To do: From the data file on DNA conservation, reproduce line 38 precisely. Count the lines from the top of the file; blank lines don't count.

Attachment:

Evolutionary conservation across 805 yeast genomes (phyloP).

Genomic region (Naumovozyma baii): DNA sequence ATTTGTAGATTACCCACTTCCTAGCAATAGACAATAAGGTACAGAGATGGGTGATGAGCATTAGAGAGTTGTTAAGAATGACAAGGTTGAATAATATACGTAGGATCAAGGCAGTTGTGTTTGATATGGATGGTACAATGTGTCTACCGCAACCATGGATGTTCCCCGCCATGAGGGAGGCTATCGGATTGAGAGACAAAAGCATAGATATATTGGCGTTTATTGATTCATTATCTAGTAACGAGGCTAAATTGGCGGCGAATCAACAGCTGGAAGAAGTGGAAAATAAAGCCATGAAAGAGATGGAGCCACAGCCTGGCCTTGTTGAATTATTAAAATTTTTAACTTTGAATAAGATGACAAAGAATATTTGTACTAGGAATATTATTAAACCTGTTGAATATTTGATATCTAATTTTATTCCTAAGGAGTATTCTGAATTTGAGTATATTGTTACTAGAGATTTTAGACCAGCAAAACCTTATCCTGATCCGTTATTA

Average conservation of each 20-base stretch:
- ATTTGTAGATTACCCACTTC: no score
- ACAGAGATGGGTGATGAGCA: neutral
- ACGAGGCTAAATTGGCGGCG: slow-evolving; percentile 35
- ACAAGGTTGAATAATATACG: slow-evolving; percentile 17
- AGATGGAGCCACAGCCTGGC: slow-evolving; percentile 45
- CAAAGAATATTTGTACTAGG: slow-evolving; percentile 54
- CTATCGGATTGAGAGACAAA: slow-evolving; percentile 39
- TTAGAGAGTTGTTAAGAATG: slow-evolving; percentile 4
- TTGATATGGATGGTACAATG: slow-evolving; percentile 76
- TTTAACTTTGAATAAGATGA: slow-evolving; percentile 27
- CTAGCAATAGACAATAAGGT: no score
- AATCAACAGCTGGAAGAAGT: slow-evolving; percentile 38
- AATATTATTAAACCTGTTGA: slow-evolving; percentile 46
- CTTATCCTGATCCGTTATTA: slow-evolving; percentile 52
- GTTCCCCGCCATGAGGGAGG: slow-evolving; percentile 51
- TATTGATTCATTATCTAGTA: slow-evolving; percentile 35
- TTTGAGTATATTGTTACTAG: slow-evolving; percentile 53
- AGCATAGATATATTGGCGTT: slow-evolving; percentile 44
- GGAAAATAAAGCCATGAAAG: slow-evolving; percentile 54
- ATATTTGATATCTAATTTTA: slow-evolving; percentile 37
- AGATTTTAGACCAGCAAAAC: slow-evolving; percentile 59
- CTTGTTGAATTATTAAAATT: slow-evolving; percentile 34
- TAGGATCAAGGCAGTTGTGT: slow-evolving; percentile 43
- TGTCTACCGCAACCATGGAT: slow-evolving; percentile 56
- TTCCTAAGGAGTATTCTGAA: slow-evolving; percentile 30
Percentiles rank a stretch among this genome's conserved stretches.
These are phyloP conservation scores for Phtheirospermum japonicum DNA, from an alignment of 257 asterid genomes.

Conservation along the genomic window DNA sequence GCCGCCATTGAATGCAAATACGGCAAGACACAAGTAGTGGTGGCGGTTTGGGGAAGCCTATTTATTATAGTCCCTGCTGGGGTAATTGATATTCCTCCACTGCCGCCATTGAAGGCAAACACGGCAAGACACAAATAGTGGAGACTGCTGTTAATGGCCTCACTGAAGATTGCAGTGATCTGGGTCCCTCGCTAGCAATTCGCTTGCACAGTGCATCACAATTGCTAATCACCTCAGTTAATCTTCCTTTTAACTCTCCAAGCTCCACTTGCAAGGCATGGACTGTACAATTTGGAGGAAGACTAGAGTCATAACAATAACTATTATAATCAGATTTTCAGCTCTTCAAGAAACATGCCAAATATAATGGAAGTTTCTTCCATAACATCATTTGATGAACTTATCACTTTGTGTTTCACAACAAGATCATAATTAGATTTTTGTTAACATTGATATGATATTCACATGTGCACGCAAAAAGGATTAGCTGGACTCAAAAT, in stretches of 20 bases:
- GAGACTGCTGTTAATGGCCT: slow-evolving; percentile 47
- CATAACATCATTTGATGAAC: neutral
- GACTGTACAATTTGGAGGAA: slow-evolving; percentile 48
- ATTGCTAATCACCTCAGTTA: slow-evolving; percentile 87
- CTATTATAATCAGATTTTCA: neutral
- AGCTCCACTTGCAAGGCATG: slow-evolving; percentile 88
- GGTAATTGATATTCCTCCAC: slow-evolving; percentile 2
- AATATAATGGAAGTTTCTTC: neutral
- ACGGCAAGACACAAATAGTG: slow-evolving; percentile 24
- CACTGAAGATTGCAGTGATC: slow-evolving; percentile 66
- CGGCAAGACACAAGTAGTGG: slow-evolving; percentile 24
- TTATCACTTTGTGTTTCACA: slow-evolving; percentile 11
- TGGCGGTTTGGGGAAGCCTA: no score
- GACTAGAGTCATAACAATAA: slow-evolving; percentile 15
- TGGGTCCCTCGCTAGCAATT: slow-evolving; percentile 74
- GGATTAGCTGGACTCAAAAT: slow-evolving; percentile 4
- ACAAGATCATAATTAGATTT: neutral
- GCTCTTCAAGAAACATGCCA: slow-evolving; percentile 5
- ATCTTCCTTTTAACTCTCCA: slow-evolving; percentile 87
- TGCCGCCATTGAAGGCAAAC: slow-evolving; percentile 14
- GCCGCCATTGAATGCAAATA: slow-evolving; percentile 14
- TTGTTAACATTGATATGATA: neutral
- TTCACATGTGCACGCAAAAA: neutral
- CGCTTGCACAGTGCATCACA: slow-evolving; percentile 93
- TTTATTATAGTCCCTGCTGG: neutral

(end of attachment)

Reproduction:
- GGTAATTGATATTCCTCCAC: slow-evolving; percentile 2